[vc_row][vc_column width=”1/2″][vc_custom_heading text=”makellos.POTSDAM” font_container=”tag:h2|text_align:center” google_fonts=”font_family:Libre%20Baskerville%3Aregular%2Citalic%2C700|font_style:400%20regular%3A400%3Anormal”][vc_column_text]Established in 2011, quality eyewear label makellos.POTSDAM has made a name for itself with upscale frame designs, manufactured in Germany and Japan according to the highest standards. Now makellos.POTSDAM is raising the bar in eyewear design with a radically new concept: Their “Backflip” technology inverts the classic structure of lens bevels – turning the edge of the lenses inside out – and has hit retail in a titanium prescription frames collection. Company founder Thomas Akiyama tells the story behind Backflip in this issue’s Tech Talk.
Traditionally, eyewear designers have attached the lens bevels behind the front of the frame. It’s been done this way for decades. But why bow to tradition? Why not use the bevels as visible design elements instead of concealing them? In 2016, these questions were on the mind of Thomas Akiyama, founder of eyewear label makellos.POTSDAM and a true hybrid of two cultures with a German mother and a Japanese father. Looking for alternatives to the old way of mounting lenses, the designer felt inspired by the words of French poet Antoine de Saint-Exupéry: “Perfection is achieved, not when there is nothing more to add, but when there is nothing left to take away.”
In search of a highly reductionist approach, Thomas Akiyama drew on the Japanese part of his heritage: “The essence of a Japanese-inspired eyewear frame is a search for harmony and beauty. It’s marked by reduction, clarity, and balance. There is a lack of excessive decorations, the focus remains on essentials. The principle of Japanese understatement follows, much like the Scandinavian approach, the magic of reduction. It’s a design with enormous impact and long staying power.”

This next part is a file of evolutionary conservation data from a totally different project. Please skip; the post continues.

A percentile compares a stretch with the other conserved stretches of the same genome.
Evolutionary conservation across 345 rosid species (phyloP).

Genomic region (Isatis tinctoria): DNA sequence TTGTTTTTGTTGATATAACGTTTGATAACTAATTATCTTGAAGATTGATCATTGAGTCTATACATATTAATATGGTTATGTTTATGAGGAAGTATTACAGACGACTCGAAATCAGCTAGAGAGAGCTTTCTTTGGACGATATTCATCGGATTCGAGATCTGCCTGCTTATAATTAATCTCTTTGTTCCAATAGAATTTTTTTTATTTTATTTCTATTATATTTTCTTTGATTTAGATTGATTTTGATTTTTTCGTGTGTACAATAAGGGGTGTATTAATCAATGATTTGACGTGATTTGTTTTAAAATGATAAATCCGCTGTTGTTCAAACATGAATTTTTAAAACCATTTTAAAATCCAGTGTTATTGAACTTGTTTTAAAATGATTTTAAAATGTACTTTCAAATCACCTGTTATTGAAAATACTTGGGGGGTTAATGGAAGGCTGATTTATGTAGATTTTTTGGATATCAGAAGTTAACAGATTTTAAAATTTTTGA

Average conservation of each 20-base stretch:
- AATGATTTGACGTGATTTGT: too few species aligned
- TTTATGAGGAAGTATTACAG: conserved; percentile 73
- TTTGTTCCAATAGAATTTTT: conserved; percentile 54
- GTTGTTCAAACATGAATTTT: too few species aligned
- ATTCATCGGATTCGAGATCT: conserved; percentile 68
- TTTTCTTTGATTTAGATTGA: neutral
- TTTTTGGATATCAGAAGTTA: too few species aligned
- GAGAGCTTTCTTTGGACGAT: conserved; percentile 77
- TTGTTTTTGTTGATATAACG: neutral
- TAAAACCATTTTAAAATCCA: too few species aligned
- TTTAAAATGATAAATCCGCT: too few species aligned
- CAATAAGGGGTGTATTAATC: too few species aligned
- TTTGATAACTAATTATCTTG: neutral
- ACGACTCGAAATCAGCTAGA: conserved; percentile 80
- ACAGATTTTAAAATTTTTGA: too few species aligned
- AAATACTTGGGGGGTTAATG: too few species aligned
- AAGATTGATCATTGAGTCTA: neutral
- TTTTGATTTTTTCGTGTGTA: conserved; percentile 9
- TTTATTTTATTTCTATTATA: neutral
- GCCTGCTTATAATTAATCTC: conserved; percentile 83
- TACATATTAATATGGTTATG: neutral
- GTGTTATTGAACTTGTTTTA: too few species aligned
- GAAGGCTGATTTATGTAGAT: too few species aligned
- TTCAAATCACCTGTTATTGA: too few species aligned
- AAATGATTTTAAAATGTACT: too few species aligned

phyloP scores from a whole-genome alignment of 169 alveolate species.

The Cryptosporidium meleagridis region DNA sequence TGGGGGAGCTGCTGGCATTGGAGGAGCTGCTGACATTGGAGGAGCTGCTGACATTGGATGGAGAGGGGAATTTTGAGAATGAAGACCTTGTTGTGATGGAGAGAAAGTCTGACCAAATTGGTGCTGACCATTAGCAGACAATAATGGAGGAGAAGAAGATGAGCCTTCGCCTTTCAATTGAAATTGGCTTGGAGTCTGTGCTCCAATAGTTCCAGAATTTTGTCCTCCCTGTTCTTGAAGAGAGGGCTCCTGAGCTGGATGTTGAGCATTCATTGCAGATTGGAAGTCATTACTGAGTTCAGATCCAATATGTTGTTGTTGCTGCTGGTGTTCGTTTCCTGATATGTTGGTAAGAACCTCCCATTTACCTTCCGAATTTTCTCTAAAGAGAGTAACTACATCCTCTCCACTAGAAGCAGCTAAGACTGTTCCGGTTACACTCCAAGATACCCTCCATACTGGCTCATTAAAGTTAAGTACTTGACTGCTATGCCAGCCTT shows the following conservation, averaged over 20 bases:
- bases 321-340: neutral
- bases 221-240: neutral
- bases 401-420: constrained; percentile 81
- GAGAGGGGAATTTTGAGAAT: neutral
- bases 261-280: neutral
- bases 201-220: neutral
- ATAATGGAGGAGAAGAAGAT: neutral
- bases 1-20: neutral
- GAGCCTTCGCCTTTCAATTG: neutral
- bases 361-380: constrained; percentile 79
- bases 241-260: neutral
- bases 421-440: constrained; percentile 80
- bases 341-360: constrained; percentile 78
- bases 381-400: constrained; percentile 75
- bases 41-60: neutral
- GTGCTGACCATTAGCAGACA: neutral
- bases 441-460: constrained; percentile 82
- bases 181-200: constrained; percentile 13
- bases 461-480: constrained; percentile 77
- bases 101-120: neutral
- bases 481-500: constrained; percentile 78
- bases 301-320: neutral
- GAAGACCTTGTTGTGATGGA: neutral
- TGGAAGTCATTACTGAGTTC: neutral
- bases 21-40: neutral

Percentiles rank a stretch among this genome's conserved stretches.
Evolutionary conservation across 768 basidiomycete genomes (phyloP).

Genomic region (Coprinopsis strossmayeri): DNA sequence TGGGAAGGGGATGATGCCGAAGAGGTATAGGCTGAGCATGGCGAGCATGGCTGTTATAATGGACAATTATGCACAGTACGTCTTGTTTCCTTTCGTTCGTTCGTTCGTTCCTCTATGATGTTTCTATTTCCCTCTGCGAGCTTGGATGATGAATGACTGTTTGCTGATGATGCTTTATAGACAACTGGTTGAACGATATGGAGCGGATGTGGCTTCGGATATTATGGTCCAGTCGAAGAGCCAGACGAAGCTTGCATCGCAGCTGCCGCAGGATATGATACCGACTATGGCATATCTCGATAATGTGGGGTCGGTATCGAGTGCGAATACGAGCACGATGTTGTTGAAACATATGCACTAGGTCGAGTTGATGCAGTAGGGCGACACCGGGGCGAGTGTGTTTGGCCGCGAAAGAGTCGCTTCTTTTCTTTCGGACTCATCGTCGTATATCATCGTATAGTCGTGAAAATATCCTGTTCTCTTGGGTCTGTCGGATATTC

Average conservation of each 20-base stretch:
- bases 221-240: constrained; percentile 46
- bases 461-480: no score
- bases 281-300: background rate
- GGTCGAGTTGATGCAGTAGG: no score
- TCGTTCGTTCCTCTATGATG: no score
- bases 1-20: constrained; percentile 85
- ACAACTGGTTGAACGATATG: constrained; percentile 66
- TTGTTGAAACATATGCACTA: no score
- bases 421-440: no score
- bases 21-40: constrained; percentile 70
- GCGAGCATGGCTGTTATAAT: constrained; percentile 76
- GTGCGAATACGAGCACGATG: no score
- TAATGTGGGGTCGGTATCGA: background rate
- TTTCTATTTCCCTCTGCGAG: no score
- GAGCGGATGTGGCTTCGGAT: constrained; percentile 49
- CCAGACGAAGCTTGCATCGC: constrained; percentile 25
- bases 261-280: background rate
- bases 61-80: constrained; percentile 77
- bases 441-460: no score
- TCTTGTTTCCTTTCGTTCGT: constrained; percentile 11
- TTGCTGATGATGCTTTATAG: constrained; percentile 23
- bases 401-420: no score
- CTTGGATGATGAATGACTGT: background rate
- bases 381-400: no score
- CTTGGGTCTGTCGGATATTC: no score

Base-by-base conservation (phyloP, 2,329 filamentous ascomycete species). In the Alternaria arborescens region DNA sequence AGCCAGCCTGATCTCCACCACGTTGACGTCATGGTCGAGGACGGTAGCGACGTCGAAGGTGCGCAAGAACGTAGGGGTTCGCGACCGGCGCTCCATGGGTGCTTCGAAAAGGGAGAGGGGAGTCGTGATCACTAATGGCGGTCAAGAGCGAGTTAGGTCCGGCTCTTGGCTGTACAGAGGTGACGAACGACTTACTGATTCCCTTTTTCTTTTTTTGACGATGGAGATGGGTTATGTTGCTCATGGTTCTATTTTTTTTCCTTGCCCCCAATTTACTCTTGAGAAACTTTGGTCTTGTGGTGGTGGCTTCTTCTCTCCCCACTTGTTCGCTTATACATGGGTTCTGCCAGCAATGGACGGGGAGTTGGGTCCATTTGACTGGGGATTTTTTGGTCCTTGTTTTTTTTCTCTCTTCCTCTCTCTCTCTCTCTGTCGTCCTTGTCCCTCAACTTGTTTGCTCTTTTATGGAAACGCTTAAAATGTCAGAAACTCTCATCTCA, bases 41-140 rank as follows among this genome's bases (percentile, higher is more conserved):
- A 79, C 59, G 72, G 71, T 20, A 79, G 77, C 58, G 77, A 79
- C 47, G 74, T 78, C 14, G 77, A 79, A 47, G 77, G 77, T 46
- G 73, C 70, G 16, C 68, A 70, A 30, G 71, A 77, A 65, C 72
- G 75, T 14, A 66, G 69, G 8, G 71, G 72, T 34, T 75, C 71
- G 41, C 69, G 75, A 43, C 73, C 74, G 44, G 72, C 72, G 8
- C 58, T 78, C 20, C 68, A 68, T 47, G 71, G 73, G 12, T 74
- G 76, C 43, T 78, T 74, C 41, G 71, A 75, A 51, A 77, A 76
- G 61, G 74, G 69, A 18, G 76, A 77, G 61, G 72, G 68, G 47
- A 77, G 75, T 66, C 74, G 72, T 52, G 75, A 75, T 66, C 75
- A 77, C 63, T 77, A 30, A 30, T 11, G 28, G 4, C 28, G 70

Reduced to the maximum, Backflip literally turns the established order upside down. On Backflip frames, the lens bevels are visible on the exterior, thereby transforming the front of the frame into a background element. Last year, makellos.POTSDAM released the first frames featuring the inverted principle with the highly limited »ZERO« aviator shades. The new design drew on classic inspirations, namely Japanese air force pilot shades as well as curvatures of Mitsubishi A6M1 airplanes from the 1930s. From a technical perspective, implementing a “flip” on lens attachment posed some challenges. “We needed to reevaluate conventional manufacturing processes. And create a new, intelligent design without affecting the balance of the frames,” said Thomas Akiyama.
What ultimately led to the breakthrough was the other half of Akiyama’s heritage: German design thinking. “Despite the enormous technical challenges, it was less about realizing technical innovations than creating a new design approach – which is indeed rather German.” With technical design sketches supplied by Munich-based designer Richard Rembs, the technology behind the Backflip collection is now mature enough to enter into serial production. In April 2017, the first collection of Backflip titanium frames hit retail. Developed in Germany, they are “manufactured according to Japanese cultural and craftsmanship tradition in Sabae,” said Thomas Akiyama about his collection that delivers the best of both worlds.
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